The argument against minimum parking requirements is not new. Donald Shoup was talking about it in 1999.
Urban planners typically set the minimum parking requirements for every land use to satisfy the peakdemand for free parking. As a result, parking is free for 99% of automobile trips in the United States. Minimum parking requirements increase the supply and reduce the price — but not the cost — of parking. They bundle the cost of parking spaces into the cost of development, and thereby increase the prices of all the goods and services sold at the sites that offer free parking. Cars have many external costs, but the external cost of parking in cities may be greater than all the other external costs combined. To prevent spillover, cities could price on-street parking rather than require off-street parking. Compared with minimum parking requirements, market prices can allocate parking spaces fairly and efficiently.
Strong Towns takes a strong stance on the matter.
It’s time to put an end to parking minimum laws and allow our cities to become productive places again.
What’s wrong with parking minimums?
Strong Towns allow new businesses to flourish and treat their land as a valuable resource. Minimum parking requirements hinder the potential of Strong Towns by creating barriers for new local business start ups, and filling our cities with unproductive, empty parking spaces that don’t add value to our places.
Join us each November for our annual #BlackFridayParking event, which takes a bold stand against parking minimums with an interactive, nationwide campaign.
Want to see an end to parking minimums across America? Join the movement that’s working to accomplish that.
There’s a resource page with links to numerous articles about the usefulness of removing parking minimums. Here’s one:
What makes surface parking so destructive is that it consumes a finite resource (land) with virtually no direct financial benefit. Our pre-occupation at Urban Three is local finance. From that perspective, parking — in particular the vast kind that adorns strip malls and box stores — is dead weight. Local governments, be they in cities, towns, or counties, are all constrained by the land they can develop. What they do with that resource is thus, paramount to how well they can pay their bills. Tax revenue is but one of many resources squandered by each acre of land devoted to deactivated cars.
Parking minimums are the strange, out-dated, and totally unscientific law that’s probably languishing in your city’s zoning code. They sound dull (and they are) but they’re incredibly important because they have dramatically shaped our cities in a detrimental manner.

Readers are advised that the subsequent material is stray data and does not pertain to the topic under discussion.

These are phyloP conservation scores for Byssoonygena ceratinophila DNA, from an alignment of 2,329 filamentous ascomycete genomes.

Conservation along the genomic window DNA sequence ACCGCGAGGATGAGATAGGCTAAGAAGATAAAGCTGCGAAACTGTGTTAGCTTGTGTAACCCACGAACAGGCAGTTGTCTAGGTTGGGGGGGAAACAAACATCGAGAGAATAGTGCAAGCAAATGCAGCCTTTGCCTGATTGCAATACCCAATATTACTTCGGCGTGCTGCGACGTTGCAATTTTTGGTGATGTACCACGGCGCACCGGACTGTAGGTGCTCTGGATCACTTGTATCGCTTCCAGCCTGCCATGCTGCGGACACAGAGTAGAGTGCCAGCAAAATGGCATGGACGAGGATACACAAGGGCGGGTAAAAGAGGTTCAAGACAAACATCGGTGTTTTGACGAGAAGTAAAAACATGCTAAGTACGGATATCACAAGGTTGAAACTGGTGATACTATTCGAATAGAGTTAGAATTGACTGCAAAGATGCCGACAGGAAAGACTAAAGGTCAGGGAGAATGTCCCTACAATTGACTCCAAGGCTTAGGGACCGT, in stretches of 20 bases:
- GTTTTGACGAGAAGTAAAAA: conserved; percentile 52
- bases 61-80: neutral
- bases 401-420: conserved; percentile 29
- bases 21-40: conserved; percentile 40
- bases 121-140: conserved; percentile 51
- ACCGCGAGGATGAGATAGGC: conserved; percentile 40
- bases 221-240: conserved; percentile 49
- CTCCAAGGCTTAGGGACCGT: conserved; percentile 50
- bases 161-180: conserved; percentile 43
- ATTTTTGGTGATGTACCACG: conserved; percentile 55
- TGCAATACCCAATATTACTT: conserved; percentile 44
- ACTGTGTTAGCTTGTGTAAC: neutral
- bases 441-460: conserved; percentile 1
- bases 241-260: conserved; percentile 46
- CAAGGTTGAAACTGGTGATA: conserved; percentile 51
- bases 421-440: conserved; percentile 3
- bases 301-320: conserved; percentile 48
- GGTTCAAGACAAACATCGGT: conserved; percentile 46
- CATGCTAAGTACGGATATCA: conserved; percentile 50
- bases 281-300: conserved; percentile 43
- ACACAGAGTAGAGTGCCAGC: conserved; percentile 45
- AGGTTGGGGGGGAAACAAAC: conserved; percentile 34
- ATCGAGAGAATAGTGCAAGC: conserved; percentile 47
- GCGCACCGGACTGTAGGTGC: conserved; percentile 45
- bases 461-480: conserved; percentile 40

Today, I’m explaining exactly why these laws are harmful and what you can do about them.
1. They rob us of financial productivity and prosperity.
2. They hinder small business owners, homeowners, developers and renters.
3. They fill our cities with empty, useless space.
Now I’m just piling on:
One Line of Your Zoning Code Can Make a World of Difference, by Aaron Qualls
Aaron Qualls is the Director of Planning & Community Development for the city of Sandpoint, Idaho. He shared this essay with us about the benefits Sandpoint has seen in the ten years since it removed all minimum parking requirements in its downtown, and we’re pleased to share it with you.
In 2009, as buildings were being bulldozed for surface parking to meet minimum standards in Historic Downtown Sandpoint, Idaho, city leadership took bold action. Downtown area off-street parking requirements were completely eliminated. The decision was preceded by heated debate and was not unanimous. Now, ten years later, what was the result?
Since that contentious decision by the Sandpoint City Council, millions have been invested downtown—projects that would not have been feasible, but for the elimination of parking requirements. Several jobs, building renovations, and expansions by local businesses were essentially made possible by adding a single line of code.
Arguably, no city ordinance is more underestimated for its long term impacts than off-street parking requirements. Many cities are now starting to recognize the negative effects parking minimums can have on housing affordability, historic preservation, the environment, small businesses, walkability and municipal budgets …
The city of New Albany’s staffers have been working for perhaps two years with an outfit called 11th Street to rewrite our code of ordinances. I took a glance at a draft copy from last year and found this, which comes at the end of 5-10 pages of explanation about newly revised … minimum parking requirements.
I’ve written to several appointed and elected officials in New Albany seeking clarification as to why in an era of disappearing minimum parking requirements, we seem to be doubling down — BUT I’m the first to admit the planning/zoning muck-speak is such that I may be completely misinterpreting this section.
If any of them reply, I’ll let you know.